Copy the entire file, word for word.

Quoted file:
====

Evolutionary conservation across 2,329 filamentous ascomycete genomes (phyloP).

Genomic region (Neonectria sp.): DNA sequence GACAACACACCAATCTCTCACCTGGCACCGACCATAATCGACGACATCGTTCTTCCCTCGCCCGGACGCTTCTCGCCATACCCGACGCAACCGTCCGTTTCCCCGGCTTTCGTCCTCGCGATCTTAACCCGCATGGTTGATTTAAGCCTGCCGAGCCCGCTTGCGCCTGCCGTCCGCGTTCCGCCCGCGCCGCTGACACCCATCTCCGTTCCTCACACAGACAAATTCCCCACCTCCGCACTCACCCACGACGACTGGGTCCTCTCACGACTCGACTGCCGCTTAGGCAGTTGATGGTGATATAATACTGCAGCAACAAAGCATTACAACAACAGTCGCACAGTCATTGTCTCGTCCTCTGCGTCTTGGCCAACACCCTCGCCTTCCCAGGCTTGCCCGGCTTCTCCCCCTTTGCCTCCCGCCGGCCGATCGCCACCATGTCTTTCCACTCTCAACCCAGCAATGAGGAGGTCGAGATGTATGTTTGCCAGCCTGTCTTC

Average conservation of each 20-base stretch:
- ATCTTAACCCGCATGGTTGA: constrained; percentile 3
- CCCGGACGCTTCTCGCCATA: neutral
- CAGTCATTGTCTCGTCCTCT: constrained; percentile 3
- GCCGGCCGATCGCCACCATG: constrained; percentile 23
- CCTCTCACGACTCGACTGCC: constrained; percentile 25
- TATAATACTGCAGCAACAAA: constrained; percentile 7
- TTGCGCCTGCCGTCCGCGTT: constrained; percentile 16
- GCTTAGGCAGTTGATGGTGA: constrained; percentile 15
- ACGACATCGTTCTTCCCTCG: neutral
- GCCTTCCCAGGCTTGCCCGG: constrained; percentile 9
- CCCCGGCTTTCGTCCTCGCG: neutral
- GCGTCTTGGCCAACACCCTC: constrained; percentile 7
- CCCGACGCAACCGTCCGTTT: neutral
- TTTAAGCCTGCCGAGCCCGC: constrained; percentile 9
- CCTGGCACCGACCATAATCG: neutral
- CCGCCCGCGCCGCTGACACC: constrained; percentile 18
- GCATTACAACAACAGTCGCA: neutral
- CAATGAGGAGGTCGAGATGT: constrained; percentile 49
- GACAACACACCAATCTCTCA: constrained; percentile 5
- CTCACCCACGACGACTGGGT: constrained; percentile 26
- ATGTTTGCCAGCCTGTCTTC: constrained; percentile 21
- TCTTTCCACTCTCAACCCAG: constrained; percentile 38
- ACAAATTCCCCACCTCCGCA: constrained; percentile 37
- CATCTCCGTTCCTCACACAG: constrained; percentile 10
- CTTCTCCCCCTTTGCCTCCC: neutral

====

Evolutionary conservation across 2,329 filamentous ascomycete genomes (phyloP).

Genomic region (Neonectria sp.): DNA sequence GACAACACACCAATCTCTCACCTGGCACCGACCATAATCGACGACATCGTTCTTCCCTCGCCCGGACGCTTCTCGCCATACCCGACGCAACCGTCCGTTTCCCCGGCTTTCGTCCTCGCGATCTTAACCCGCATGGTTGATTTAAGCCTGCCGAGCCCGCTTGCGCCTGCCGTCCGCGTTCCGCCCGCGCCGCTGACACCCATCTCCGTTCCTCACACAGACAAATTCCCCACCTCCGCACTCACCCACGACGACTGGGTCCTCTCACGACTCGACTGCCGCTTAGGCAGTTGATGGTGATATAATACTGCAGCAACAAAGCATTACAACAACAGTCGCACAGTCATTGTCTCGTCCTCTGCGTCTTGGCCAACACCCTCGCCTTCCCAGGCTTGCCCGGCTTCTCCCCCTTTGCCTCCCGCCGGCCGATCGCCACCATGTCTTTCCACTCTCAACCCAGCAATGAGGAGGTCGAGATGTATGTTTGCCAGCCTGTCTTC

Average conservation of each 20-base stretch:
- ATCTTAACCCGCATGGTTGA: constrained; percentile 3
- CCCGGACGCTTCTCGCCATA: neutral
- CAGTCATTGTCTCGTCCTCT: constrained; percentile 3
- GCCGGCCGATCGCCACCATG: constrained; percentile 23
- CCTCTCACGACTCGACTGCC: constrained; percentile 25
- TATAATACTGCAGCAACAAA: constrained; percentile 7
- TTGCGCCTGCCGTCCGCGTT: constrained; percentile 16
- GCTTAGGCAGTTGATGGTGA: constrained; percentile 15
- ACGACATCGTTCTTCCCTCG: neutral
- GCCTTCCCAGGCTTGCCCGG: constrained; percentile 9
- CCCCGGCTTTCGTCCTCGCG: neutral
- GCGTCTTGGCCAACACCCTC: constrained; percentile 7
- CCCGACGCAACCGTCCGTTT: neutral
- TTTAAGCCTGCCGAGCCCGC: constrained; percentile 9
- CCTGGCACCGACCATAATCG: neutral
- CCGCCCGCGCCGCTGACACC: constrained; percentile 18
- GCATTACAACAACAGTCGCA: neutral
- CAATGAGGAGGTCGAGATGT: constrained; percentile 49
- GACAACACACCAATCTCTCA: constrained; percentile 5
- CTCACCCACGACGACTGGGT: constrained; percentile 26
- ATGTTTGCCAGCCTGTCTTC: constrained; percentile 21
- TCTTTCCACTCTCAACCCAG: constrained; percentile 38
- ACAAATTCCCCACCTCCGCA: constrained; percentile 37
- CATCTCCGTTCCTCACACAG: constrained; percentile 10
- CTTCTCCCCCTTTGCCTCCC: neutral